November 8, 2007 / 1:08 AM / 11 years ago

Writers seen turning to animation if strike long

LOS ANGELES (Reuters) - Cartoon characters may come to the aid of striking Hollywood screenwriters if the Writers Guild of America’s two-day-old walkout turns out to be prolonged.

A crew member for the ABC television series "Desperate Housewives" is shown at a filming location in a suburban Los Angeles neighborhood November 6, 2007. Production on the series has ended November 7, 2007 due to the Writers Guild of America strike against film and television producers, which continues into its third day Wednesday. Some production companies may begin to lay off staff and crew if the strike continues. Picture taken November 6, 2007. REUTERS/Fred Prouser

Most animated shows are covered by a different union from the Writers Guild and are unaffected by the WGA strike. In addition, the WGA has withdrawn objections to its members working in animation.

Some 12,000 WGA members went on strike against film and television studios on Monday, jeopardizing America’s hit TV shows including some animated programs like “The Simpsons,” which are covered under WGA contracts.

But many other animated films and TV shows are covered by a separate union whose members remain on the job, said Steven Hulett of the Animation Guild Local 839, part of the International Alliance of Theatrical Stage Employees (IATSE).

The two guilds clashed recently when the WGA proposed a strike rule threatening members who entered a writing contract on animated features with fines and loss of membership. After protests, the WGA said the proposed rule was modified.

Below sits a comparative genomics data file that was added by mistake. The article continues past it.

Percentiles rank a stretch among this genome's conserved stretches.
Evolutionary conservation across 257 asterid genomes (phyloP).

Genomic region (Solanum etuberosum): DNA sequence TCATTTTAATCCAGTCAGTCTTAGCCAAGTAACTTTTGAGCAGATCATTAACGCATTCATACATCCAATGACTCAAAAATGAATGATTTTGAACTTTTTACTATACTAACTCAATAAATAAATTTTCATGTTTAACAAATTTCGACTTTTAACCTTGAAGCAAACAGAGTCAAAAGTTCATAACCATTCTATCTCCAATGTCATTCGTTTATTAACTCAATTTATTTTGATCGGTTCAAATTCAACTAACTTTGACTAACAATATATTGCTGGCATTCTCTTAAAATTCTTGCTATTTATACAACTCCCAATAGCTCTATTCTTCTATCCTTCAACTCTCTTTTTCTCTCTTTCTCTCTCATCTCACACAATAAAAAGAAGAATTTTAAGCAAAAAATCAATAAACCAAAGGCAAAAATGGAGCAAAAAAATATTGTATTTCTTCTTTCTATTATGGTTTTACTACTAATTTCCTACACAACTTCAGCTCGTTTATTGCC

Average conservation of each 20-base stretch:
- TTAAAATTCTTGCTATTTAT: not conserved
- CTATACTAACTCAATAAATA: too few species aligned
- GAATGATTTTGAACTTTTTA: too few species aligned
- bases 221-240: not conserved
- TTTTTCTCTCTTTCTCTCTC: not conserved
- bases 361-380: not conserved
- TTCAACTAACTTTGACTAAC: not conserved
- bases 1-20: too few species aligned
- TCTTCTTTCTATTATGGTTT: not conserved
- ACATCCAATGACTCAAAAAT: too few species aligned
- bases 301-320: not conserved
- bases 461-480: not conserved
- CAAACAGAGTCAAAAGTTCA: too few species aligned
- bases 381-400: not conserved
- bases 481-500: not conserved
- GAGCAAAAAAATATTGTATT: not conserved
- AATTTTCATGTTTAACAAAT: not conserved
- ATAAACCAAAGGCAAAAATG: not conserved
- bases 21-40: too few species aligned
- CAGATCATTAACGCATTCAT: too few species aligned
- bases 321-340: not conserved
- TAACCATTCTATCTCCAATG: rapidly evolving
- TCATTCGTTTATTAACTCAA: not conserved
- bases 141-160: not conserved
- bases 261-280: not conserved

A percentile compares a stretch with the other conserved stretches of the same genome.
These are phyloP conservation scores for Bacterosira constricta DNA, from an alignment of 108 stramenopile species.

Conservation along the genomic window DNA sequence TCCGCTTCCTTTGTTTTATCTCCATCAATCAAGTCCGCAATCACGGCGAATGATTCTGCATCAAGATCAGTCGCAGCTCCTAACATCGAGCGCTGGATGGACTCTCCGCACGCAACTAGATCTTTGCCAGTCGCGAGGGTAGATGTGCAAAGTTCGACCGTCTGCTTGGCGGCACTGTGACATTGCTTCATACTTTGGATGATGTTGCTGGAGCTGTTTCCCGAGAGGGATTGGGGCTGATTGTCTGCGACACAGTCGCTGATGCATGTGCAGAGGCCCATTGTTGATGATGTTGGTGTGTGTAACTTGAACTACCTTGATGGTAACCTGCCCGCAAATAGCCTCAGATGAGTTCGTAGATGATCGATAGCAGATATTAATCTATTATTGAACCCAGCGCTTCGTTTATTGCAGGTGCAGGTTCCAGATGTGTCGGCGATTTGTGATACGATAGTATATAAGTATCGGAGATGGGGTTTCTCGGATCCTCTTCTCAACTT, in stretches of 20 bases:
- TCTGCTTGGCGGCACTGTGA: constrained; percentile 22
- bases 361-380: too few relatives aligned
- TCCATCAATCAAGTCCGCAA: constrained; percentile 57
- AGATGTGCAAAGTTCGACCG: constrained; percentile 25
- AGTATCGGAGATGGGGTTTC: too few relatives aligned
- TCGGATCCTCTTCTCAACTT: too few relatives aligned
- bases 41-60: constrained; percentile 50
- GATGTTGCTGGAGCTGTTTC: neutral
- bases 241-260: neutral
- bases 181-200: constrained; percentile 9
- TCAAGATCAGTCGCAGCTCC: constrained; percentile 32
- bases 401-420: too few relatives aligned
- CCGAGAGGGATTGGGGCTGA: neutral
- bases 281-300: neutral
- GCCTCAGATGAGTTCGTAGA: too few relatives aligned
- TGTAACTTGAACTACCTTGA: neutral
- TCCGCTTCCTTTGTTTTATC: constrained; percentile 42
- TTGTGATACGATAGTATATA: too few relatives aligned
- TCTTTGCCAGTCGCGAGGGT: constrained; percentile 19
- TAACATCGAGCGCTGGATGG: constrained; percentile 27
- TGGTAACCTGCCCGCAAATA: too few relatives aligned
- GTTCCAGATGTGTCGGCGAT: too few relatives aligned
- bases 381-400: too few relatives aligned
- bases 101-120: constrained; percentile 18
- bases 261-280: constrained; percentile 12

“Now writers can write for animated features,” Hulett said, adding that many writers are still nervous. “I suspect we’ll get more (calls) over the next few weeks, if the strike goes on for long.”

“A GREAT RELATIONSHIP”

Hulett said various WGA members have made and renewed deals to work at DreamWorks Animation SKG Inc. and other animation studios in recent weeks.

“We have a great relationship with animation writers under the IATSE and we are fortunate that it is business as usual for us,” a DreamWorks spokeswoman said. “This means we can continue to offer opportunities to the writers with whom we’ve been working for some time now on existing DreamWorks Animation projects.”

The Animation Guild also has pacts with animation divisions at Walt Disney Co, Time Warner Inc and Sony Corp.

“We have contracts with various animation studios, which could engage any number of Writers Guild writers legally during the strike,” Hulett said.

One studio executive said while writers could seek work in animation, he did not expect big-name writers to risk the negative perception that may come with it.

“It’s kind of like crossing the line,” he said, noting that it might be seen as weakening the position of striking WGA members or competing with existing animation writers.

Some WGA veterans say writers will take their pens far and wide to earn a buck if the strike persists.

“I’ve been through five Writers Guild strikes and I’ve never been out of work during any of them,” said WGA member Mark Evanier, 55, who is working on an animated “Garfield” series for Europe.

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